‘The cost of living’ is a phrase that’s returned to prominence with a vengeance in recent months. The inflation rate is reaching a level not seen for years and the official interest rate has awoken from its decade-long slumber and seems determined to make up for lost time.
And let’s not forget the price of petrol and energy.
Confronted by this avalanche of price rises, any saving tips are most welcome.
One tip is to pay close attention to the labels on supermarket items that are on special. You’re no doubt well aware of the savings that can be made on discounted items, but there’s a bit of extra information on the yellow ‘on special’ labels at major supermarkets that can help you plan for longer-term savings.
In the bottom right-hand (or left-hand, depending on your supermarket) corner you will see a shortform date, something like ‘07/06′. This refers to the date on which the discount will end. Given you are already at the supermarket when you see this and can take advantage of the special while you’re there, this might seem of little help.
But it can help you in a couple of ways. If you have dropped in to do a ‘little’ shop for an item or two, you can make note of the date the special ends and make sure you do your ‘big’ shop before the discount’s expiry date.
And these dates can help you with longer-term savings, too. In many cases, these items are discounted on a rotational basis, say six weeks. This means you can potentially bulk buy the item in question, putting six weeks’ worth in the pantry before the price drops again.
Now it’s fair to say that this plan has several prerequisites for success. First, to kick off the plan you might need to spend more than usual to stock up on the items in question. For those on very tight budgets, this can be a real issue. If you can manage to do it, though, there are genuine savings to be had down the track.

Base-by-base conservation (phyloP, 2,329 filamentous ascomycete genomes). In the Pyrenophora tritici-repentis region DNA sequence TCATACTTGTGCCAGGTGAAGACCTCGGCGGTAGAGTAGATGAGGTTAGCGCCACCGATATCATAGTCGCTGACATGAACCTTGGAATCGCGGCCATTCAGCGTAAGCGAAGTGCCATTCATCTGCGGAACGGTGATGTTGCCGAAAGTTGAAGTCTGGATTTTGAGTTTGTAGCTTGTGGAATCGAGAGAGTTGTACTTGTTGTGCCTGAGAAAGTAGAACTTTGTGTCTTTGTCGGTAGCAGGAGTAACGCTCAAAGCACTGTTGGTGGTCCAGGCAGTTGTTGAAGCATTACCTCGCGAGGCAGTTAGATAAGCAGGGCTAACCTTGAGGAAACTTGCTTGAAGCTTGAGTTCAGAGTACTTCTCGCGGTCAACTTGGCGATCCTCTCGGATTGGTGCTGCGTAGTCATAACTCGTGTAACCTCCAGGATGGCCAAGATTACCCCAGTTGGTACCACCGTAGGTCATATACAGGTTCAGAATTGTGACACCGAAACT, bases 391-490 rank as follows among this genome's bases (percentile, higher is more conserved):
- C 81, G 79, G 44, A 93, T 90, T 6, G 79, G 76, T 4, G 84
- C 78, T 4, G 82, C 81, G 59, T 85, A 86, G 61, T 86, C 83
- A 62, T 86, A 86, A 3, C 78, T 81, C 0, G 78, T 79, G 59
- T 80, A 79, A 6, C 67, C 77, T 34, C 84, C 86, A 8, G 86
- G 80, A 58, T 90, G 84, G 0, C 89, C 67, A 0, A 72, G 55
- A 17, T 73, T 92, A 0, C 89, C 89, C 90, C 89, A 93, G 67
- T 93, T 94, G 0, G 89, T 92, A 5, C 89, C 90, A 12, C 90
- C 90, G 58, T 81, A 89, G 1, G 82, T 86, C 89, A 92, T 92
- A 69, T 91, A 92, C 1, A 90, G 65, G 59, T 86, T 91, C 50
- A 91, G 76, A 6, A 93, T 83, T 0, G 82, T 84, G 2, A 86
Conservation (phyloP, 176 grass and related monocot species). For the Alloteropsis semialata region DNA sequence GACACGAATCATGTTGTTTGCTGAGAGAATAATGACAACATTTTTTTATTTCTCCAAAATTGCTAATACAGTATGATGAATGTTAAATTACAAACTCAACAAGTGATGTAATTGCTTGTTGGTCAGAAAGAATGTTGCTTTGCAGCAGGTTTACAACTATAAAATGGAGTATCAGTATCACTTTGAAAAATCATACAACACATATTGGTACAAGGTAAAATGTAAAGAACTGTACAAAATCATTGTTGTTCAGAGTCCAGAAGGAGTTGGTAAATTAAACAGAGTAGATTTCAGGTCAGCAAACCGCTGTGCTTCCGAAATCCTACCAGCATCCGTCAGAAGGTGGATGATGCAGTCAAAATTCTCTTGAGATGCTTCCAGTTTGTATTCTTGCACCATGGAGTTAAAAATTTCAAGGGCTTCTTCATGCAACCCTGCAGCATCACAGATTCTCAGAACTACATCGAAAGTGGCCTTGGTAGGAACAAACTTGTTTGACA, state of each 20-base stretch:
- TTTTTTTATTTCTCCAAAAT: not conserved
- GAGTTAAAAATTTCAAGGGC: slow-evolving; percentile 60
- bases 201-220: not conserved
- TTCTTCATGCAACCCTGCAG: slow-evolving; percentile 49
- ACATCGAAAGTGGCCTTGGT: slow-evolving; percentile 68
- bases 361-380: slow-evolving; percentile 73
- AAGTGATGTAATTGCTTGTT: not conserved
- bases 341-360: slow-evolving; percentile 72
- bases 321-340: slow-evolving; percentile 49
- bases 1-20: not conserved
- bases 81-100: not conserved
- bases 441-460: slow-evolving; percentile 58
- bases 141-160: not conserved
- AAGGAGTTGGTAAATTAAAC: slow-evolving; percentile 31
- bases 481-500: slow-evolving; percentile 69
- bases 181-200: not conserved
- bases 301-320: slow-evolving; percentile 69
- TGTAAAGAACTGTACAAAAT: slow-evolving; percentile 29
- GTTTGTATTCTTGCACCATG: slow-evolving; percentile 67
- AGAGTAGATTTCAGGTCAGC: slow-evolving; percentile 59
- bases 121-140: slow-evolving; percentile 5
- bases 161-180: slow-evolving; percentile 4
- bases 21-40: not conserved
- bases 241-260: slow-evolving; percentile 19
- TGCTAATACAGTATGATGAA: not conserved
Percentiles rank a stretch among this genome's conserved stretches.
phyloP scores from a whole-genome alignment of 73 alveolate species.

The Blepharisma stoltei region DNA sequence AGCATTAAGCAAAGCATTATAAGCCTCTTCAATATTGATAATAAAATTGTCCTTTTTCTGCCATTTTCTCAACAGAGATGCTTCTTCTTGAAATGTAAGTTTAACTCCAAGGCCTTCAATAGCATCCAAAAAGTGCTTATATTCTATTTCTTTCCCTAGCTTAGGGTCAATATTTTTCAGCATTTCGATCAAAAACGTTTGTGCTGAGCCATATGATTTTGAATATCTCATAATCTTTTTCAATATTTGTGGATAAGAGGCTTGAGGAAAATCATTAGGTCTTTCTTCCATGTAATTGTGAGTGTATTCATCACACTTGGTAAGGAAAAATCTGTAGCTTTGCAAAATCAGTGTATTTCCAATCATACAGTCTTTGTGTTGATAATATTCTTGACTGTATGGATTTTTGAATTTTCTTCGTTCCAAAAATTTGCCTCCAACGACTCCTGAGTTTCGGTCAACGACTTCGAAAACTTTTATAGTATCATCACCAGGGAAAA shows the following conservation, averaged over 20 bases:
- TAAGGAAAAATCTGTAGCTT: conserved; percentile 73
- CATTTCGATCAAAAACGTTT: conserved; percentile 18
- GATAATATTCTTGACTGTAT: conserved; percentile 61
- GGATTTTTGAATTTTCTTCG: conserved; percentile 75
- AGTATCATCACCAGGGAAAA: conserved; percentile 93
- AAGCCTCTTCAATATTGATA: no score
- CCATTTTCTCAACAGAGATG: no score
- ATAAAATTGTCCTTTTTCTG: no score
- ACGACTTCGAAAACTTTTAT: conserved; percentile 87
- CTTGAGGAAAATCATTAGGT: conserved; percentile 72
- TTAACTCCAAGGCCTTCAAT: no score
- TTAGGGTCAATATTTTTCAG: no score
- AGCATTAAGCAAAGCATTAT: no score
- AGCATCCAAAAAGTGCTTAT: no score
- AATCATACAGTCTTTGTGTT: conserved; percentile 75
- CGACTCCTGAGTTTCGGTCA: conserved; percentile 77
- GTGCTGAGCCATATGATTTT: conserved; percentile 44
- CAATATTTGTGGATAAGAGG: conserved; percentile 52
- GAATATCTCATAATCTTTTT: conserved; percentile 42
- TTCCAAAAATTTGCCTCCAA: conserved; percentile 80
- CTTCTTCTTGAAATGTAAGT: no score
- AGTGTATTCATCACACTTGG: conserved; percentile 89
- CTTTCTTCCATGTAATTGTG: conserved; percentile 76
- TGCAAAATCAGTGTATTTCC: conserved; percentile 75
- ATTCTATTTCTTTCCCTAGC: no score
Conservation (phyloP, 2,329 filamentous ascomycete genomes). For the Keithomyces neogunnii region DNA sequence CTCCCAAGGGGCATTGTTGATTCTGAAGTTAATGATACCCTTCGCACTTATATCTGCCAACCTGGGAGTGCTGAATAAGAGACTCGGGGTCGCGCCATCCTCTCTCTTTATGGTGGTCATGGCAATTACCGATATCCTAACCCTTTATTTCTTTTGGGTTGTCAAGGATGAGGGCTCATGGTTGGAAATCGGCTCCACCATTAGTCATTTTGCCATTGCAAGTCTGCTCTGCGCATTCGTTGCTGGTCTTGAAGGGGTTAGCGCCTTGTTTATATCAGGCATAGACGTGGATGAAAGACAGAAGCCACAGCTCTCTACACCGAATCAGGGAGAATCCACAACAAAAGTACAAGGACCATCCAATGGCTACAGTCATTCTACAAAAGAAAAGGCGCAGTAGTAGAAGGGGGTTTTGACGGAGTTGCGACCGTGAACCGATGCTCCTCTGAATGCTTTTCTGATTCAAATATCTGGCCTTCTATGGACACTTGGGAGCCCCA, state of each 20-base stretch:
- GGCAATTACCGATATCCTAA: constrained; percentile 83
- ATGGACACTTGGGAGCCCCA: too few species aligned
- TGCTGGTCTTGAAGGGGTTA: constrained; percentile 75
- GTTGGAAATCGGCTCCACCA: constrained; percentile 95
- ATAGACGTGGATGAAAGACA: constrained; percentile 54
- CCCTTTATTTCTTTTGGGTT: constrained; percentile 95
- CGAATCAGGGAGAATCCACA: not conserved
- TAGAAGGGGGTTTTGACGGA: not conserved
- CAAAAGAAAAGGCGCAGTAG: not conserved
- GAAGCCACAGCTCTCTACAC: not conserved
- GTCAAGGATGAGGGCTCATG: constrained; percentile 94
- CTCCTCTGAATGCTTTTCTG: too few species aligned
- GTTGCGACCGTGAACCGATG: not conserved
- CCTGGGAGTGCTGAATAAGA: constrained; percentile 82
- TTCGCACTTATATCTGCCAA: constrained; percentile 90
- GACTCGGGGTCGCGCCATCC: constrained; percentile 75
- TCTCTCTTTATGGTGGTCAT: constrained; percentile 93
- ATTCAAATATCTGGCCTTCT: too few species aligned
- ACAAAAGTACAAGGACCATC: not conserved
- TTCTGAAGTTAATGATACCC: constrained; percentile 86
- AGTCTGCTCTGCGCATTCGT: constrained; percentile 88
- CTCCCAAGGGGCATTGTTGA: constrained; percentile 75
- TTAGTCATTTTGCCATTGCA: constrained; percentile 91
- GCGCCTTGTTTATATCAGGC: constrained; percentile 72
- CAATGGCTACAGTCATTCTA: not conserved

Second, you will need to have a space to store larger amounts. If you have a tiny pantry, that could be a problem. I live in a small house with my adult son and space is an issue for us. On the other hand, when I was growing up as one of six kids, we had what I would call a tower of full cornflakes packets abutting our fridge. It would gradually shrink and then return to full fridge height when cornflakes were on special again.
Of course, the success of this plan also requires a certain amount of organisation and record keeping. If the special ends on 7 June, you’ll need to note that date down and keep an eye out for when the item is next discounted so you can work out the cycle length.
There are other little tricks that can help you save on your shopping. For instance, different supermarkets will have an item on special at different times. If you are a regular user of two different supermarkets, this could help you to shorten your ‘rotation’ cycle, saving pantry space.
Also, an item on special may still work out to be not as cheap as buying a larger size of the same product. Sometimes it does, though. I’ve seen small bottles of a particular brand of dishwashing liquid discounted to the point where it’s cheaper to buy two small bottles than one large one. It seems ridiculous that you will pay less simply for more plastic packaging – not to mention doing nothing to help the planet – but it does happen.
Savings are out there to be had, dear shoppers! But to glean the full benefits, you’ll need to do a bit of ‘shopping reconnaissance’. Are you up for the challenge?
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